iOS 6: Plenty of New Features but Where's the Innovation?
Jun 12, 2012 10:59 AM PT
Among the highlights at Apple's Worldwide Developer's Conference was the presentation on Monday of a laundry list of enhancements to be found in iOS 6. The 200-plus new features and functions include Facebook integration, a Maps app that has turn-by-turn navigation and a new Flyover view. Siri also got an upgrade and can now converse in more languages.
For many users, the top change will be the Facebook integration. Apple rolled out Twitter integration in iOS 5, leaving Facebook fans bereft. iOS 6 offers tools that allow users to write status updates, and share photos and links from iOS applications.
Facebook friends' information is synced across all iOS devices, automatically updating details in Contacts when they change. Users can "Like" content directly from the App Store and iTunes and see what their friends recommend.
Those recommendations will prove to be very important for developers, Echo Interaction Group CEO Carlos Carbonell told MacNewsWorld.
"Most apps now spread via word of mouth. With this new feature, Facebook will become our new 'word of mouth,'" he said.
iOS 6 comes with a new Maps app sporting vector-based map elements. There is also turn-by-turn navigation with spoken directions, and a Flyover feature that has photorealistic interactive 3D views.
This is the most impressive feature to Josh Davis, Apple boutique store manager for Abt Electronics.
"Visually it looks wonderful, and the Flyover feature is something that will wow the users," he said.
"It will definitely give Google a run for its money, although Google Maps is in the process of changing too to include similar functionality," he told MacNewsWorld.
Maps comes with real-time information on traffic, and it will guide users in finding a new route if the one they are taking suddenly slows down due to traffic conditions.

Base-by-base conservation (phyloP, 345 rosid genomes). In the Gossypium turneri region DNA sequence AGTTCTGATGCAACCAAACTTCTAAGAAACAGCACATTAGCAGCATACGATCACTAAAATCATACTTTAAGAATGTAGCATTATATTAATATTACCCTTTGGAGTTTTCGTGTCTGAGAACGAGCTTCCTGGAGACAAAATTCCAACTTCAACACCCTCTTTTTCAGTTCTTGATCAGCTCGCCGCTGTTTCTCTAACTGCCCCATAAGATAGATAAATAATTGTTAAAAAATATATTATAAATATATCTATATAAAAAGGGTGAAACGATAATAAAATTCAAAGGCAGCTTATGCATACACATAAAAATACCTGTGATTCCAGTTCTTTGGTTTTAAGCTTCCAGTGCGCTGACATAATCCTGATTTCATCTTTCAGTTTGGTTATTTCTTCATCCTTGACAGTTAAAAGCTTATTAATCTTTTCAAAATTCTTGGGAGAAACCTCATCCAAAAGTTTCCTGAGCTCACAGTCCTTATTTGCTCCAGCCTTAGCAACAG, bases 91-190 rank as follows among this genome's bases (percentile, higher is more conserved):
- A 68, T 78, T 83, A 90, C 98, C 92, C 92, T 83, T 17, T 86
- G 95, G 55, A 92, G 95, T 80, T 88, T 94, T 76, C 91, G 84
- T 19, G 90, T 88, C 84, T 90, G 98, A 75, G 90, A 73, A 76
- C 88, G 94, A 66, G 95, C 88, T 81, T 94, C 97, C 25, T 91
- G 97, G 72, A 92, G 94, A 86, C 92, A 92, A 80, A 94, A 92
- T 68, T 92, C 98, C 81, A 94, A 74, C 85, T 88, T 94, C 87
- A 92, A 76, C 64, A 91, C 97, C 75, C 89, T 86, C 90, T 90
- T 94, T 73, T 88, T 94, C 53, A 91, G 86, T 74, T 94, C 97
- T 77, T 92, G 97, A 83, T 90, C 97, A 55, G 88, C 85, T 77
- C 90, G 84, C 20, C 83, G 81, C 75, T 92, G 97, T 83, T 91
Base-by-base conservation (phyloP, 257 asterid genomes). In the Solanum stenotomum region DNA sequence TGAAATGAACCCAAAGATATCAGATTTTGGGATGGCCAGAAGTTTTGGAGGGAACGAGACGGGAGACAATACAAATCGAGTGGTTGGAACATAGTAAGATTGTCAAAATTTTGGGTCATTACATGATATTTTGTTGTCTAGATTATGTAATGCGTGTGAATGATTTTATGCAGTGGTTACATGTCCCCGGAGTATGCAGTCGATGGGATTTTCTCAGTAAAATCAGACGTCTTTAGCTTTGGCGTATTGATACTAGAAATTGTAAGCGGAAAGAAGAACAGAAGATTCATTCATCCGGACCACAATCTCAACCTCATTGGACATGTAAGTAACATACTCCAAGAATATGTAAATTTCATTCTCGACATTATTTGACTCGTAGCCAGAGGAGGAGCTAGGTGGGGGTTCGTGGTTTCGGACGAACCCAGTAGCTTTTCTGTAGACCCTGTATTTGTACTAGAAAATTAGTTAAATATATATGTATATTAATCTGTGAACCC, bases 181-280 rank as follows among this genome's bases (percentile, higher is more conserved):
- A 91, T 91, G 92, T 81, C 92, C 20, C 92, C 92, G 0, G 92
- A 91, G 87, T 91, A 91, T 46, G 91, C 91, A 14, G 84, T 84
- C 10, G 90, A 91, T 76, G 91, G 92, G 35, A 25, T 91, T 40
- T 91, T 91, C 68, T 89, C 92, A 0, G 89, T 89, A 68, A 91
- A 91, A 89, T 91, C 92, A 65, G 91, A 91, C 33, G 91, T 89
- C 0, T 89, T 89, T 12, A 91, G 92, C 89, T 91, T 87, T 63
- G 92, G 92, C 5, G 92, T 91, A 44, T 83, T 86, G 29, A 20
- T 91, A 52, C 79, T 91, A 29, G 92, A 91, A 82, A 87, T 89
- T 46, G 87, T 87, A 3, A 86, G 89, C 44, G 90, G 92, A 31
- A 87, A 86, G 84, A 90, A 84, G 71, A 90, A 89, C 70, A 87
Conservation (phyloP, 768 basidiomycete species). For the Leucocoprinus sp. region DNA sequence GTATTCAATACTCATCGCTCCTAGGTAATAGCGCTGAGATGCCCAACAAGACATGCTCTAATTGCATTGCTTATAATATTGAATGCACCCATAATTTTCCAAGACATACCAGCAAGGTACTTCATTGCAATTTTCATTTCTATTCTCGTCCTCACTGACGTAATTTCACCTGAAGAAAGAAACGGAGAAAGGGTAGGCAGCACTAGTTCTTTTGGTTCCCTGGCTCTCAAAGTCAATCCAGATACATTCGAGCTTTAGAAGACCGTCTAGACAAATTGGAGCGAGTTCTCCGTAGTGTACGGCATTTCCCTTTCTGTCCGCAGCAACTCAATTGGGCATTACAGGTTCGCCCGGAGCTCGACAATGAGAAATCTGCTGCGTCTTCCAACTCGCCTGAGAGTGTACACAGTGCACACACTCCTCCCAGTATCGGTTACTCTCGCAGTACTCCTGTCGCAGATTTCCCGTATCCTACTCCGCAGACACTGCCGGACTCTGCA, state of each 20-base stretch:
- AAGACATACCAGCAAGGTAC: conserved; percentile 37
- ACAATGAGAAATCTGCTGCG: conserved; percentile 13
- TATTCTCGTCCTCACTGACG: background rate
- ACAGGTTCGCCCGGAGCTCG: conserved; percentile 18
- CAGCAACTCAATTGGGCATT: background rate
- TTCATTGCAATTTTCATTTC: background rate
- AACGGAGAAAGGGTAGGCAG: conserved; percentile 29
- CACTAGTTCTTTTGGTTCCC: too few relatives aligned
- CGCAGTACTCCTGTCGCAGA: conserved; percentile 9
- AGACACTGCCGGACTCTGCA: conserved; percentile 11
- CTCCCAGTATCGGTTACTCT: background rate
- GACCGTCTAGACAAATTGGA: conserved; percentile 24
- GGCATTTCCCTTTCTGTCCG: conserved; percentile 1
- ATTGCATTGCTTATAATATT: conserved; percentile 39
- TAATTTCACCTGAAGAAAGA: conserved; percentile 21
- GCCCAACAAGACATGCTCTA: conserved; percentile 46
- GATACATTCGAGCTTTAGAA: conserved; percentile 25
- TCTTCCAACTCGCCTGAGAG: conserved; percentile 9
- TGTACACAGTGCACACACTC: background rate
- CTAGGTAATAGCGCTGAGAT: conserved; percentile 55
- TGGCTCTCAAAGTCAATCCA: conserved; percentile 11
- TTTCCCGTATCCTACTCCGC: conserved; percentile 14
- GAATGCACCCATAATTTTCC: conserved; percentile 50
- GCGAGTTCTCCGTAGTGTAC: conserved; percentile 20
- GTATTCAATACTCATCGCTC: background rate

There is also a local search component that integrates with Yelp.
The Voice of Experience
Enhancements to Siri include language support for Spanish, Italian, Korean, Mandarin and Cantonese. It has been optimized to be used in 15 countries all together. Users can now ask Siri to update their status on Facebook or post to Twitter or launch an app. There is also a new Eyes Free mode, allowing users to interact with the iPhone via voice only.
"Siri now understands a little better what you are asking," said Carbonell. "It is also is more user-friendly with the Eyes Free mode and ability to launch apps."
It will take time for users to become acquainted with all 200 new features. Some of the additions fall in the category of "I didn't know I needed that until I saw it" -- such as the Passbook app.
It organizes a user's passes -- from boarding passes to movie tickets -- in one place. It also lets the user scan via the iPhone or iPod touch to use a coupon or check into a hotel.
Also new is Guided Access, which allows someone to disable hardware buttons to lock an iOS device into a single app. Apple positions this feature as useful for parents or teachers of disabled students during test taking or merely just to keep students' focus on learning and off everything else that can be found online.
iOS 6 also supports FaceTime calls over cellular networks, lets users set up a VIP Mailbox, and gives them the option to decline incoming calls with a quick message.
Nothing New to See Here
Critics point to the obvious fact that much -- although not all -- of this functionality has been available on other platforms.
"The announcement of iOS 6 felt more like a mashup of what other companies have already done instead of a groundbreaking new user experience," said Joe Burger, cofounder and CTO of Labor Sync.
"Features such as "Can't talk now," which allows a user to respond to a caller with a canned text message when unable to answer the phone, has been available on other platforms for quite a while now," he told MacNewsWorld.
"Enabling FaceTime over 3G and enabling Siri on the new iPad were not new features at all -- just a removal of artificial restrictions. Features such as "turn-by-turn" navigation and "VIP Mail" have also been around for years, and come out of the box on other platforms."
In short, Burger concluded, Apple's iOS 6 announcement left a lot to be desired from a company known for innovation.
Apple did not respond to our request for further details.